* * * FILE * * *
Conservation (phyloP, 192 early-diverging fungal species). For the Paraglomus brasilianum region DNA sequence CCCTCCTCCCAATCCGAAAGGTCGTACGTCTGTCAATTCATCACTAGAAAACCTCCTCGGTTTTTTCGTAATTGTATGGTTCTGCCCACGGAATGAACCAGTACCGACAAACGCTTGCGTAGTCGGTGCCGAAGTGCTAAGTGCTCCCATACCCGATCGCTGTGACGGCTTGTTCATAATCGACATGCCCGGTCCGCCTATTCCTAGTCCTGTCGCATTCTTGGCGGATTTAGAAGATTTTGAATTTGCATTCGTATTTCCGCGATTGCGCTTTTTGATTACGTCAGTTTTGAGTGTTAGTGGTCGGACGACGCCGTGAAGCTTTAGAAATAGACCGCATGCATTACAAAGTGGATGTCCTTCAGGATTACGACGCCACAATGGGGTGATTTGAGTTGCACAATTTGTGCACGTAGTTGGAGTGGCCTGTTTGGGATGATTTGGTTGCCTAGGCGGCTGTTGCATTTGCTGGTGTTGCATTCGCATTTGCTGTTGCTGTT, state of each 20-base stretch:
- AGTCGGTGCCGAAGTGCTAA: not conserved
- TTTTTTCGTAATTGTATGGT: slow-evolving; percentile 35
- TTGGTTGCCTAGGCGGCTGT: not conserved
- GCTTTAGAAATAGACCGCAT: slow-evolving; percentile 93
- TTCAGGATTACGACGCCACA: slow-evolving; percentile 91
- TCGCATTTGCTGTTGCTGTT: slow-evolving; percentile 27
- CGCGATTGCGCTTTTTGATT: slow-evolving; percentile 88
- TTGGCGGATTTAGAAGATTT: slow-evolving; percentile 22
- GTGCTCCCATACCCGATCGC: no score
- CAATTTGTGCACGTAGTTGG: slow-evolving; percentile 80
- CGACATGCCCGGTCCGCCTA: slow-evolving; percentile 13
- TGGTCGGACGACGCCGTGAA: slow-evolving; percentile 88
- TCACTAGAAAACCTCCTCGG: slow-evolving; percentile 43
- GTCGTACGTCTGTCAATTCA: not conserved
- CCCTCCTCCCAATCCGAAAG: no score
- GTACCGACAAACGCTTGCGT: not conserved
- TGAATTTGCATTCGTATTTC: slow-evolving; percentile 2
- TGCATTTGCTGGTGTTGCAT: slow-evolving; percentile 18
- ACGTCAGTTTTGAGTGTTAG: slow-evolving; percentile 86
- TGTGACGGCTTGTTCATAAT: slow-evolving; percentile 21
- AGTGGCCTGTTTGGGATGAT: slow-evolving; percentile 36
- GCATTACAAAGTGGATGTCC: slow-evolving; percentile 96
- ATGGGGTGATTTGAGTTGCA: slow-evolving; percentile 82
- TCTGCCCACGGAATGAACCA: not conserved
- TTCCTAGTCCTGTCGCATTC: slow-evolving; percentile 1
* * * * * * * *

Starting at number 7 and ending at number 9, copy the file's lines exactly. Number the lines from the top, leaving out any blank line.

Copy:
- TCGCATTTGCTGTTGCTGTT: slow-evolving; percentile 27
- CGCGATTGCGCTTTTTGATT: slow-evolving; percentile 88
- TTGGCGGATTTAGAAGATTT: slow-evolving; percentile 22